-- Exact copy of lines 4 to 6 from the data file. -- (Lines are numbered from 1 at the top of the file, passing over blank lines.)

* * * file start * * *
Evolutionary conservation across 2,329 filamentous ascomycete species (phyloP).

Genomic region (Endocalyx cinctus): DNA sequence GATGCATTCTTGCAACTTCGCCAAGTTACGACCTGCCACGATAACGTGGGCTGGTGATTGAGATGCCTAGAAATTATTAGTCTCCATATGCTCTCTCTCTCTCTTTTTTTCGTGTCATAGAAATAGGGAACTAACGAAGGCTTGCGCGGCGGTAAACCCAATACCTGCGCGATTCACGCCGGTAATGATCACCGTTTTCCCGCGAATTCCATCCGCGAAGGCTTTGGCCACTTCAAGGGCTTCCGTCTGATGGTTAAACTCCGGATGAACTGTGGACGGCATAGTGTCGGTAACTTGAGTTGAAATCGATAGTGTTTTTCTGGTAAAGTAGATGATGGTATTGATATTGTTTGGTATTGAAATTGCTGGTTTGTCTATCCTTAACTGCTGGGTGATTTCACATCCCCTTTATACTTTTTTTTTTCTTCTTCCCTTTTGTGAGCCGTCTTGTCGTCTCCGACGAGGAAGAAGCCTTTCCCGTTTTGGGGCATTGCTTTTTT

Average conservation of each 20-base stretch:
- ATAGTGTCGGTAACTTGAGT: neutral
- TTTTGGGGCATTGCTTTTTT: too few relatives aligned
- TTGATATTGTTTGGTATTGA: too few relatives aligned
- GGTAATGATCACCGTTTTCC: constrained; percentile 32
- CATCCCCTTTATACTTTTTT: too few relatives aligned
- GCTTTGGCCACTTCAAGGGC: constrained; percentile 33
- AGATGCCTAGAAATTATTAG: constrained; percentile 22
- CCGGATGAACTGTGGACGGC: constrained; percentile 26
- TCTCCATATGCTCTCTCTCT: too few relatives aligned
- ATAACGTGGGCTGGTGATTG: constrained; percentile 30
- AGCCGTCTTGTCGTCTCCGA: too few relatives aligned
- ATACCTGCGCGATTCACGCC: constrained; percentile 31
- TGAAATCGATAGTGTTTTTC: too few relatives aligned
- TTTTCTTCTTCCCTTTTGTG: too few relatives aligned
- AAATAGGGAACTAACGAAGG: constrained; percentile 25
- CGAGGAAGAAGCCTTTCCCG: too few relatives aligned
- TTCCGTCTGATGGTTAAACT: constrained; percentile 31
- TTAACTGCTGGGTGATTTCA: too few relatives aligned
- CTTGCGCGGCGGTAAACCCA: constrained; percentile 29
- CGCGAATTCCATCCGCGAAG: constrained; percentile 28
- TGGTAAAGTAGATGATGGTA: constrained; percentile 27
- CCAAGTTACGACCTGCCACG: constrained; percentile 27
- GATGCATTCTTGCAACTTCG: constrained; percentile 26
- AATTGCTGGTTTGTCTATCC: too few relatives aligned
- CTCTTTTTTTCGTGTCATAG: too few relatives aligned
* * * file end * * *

- ATAGTGTCGGTAACTTGAGT: neutral
- TTTTGGGGCATTGCTTTTTT: too few relatives aligned
- TTGATATTGTTTGGTATTGA: too few relatives aligned